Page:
Teamwork & Today’s Student Athlete


Dr. Tim Elmore explains why empathy and a big-picture perspective are essential for building a strong athletic team.

As we keep our ears to the ground, we continue to hear reports that emotional intelligence—and specifically empathy—is spiraling downward among kids. The sociology department at the University of Michigan, led by Dr. William Axinn at the Population Studies Center, tells us that college students today are approximately 40% less empathetic than they were just ten years ago. That’s quite a drop. I find it strange that in a generation more connected than ever, young adults find it increasingly difficult to feel compassion toward each other. Instead, ours is a time of self-expansion, where parents condition their kid to watch out for themselves, get as much playing time as possible, and do whatever you have to do to get ahead. Although they’re playing a “team sport,” there’s less empathy for others.

Why is that?

Let me remind you of the realities in their world:

1. Screen Time

As screen time goes up, empathy goes down. Follow it. You will find that the more a student is in front of a video, computer or phone screen, their level of empathy for people drops. Cognitive understanding is at an all-time high, but to feel the pain of others emotionally may just be at an all-time low.

Your response: Balance screen time with face-to-face time and explain it. For each hour your kids spend on a screen, they should spend equal time with people.

2. Information Overload

Between commercial messages, texts, emails, Facebook posts, Instagrams, YouTube videos, and more, a student today receives about 1,000 messages every day. It’s too much information, and as a result, students are forced to develop filters in their brains to screen out data. Sadly, content that is emotionally expensive often doesn’t make the cut.

Your response: Talk about this reality with your students and let them “own” how they filter out unessential information in order to digest what really matters.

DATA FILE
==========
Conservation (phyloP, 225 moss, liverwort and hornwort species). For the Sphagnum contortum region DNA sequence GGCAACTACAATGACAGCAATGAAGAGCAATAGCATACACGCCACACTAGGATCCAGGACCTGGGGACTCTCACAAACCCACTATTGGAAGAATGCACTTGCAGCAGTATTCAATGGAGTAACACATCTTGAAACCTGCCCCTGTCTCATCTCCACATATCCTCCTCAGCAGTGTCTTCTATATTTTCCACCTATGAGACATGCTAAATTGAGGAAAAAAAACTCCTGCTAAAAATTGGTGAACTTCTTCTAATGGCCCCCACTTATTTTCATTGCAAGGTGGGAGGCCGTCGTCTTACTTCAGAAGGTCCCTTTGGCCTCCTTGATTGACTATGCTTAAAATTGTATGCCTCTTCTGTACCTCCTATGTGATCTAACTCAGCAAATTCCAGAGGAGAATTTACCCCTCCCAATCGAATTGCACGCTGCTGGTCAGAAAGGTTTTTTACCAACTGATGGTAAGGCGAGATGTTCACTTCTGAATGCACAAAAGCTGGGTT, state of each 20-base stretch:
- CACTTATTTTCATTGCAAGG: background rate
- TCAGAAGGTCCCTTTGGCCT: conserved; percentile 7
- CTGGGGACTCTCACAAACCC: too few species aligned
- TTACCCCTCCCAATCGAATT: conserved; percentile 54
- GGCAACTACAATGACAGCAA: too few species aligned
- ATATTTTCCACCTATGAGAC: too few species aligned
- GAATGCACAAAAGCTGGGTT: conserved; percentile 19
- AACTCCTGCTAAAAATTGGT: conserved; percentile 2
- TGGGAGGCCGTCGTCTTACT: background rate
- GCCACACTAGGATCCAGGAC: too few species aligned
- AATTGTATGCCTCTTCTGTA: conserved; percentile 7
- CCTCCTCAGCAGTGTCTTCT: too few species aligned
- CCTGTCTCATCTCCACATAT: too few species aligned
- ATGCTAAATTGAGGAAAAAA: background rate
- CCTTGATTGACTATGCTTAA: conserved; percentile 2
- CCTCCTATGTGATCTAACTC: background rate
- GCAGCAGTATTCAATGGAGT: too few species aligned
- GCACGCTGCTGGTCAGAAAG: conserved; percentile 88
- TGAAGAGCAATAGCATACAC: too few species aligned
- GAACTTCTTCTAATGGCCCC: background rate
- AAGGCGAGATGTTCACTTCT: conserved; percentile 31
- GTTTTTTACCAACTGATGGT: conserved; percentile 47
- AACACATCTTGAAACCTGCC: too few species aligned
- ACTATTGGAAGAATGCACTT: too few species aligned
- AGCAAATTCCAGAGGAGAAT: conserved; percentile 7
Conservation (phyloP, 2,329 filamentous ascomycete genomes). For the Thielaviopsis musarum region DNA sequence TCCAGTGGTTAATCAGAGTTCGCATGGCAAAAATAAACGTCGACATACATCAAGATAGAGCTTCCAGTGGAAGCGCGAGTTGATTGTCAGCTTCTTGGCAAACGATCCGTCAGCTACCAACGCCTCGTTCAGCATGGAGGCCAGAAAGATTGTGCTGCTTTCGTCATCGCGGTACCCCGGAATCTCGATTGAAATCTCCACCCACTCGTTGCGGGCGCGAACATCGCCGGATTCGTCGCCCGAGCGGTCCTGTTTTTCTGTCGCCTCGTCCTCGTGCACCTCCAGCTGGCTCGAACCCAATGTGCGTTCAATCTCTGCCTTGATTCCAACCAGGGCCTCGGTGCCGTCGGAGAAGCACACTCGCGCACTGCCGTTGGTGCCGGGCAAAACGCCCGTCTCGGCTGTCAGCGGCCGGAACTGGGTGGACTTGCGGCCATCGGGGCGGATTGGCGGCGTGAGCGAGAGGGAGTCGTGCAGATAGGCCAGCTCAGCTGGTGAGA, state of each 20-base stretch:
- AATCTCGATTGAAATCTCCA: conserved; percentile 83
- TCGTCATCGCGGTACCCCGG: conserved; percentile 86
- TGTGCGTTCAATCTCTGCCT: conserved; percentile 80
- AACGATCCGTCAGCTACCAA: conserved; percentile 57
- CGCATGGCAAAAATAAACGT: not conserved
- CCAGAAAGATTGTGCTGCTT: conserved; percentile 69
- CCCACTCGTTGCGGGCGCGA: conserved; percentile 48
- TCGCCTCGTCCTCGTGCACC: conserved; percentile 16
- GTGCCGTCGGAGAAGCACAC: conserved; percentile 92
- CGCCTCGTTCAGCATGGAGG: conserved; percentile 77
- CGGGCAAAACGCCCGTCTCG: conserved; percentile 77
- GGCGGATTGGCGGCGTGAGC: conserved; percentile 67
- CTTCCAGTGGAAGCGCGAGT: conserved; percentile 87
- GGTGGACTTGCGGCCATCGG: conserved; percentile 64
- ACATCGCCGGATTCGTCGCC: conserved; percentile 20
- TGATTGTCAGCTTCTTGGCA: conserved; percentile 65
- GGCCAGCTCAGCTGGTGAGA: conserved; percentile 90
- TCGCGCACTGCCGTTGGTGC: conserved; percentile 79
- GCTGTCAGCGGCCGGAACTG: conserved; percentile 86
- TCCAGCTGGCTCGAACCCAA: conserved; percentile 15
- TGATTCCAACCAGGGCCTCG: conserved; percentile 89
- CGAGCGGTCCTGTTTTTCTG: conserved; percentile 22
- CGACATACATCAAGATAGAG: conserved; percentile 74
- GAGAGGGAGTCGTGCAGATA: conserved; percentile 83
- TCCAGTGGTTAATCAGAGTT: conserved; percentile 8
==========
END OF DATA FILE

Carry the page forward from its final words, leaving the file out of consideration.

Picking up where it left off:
3. Responsible Behavior

Kids have grown up in a world where mistakes or tragedy they witness often doesn’t carry consequences. They see a friend commit a crime, or cheat on a test, but get off easy. They see people get shot on TV or on a violent video game but it doesn’t mean anything. This desensitizes kids and makes them emotionally uninvolved.

Your response: The next time a student fails, be sure they feel the consequences. It’s a reality check. Talk over the long-term, unintended price tag of failure.

4. Virtual Reality.

I’ve said this for years. Students have lots of experiences, but many are virtual. To witness something on a YouTube video that lasts two minutes and can be shut off just doesn’t enlist the emotions of a viewer. It’s a squirt of data. Herbert Simon said, “A wealth of information creates a poverty of attention.”

Your response: Take your students to experience poverty or disease in a homeless shelter or a cancer ward. In the end, there’s nothing like “touching the real thing” to cultivate empathy.

5. Role Models.

Sometimes, students fail to develop empathy because they see a generation of adults lead with a jaded, cynical attitude. We are all wary of being taken advantage of or being conned, so we keep our guard up. Because we don’t want to be “victims,” we prevent ourselves from feeling what true victims feel.

Your response: Be intentional about talking over current events, like school shootings or victims of natural disasters, and share your feelings about them. Model empathy.

Talk to your athletes about why empathy and a big picture perspective are essential to building a strong team.

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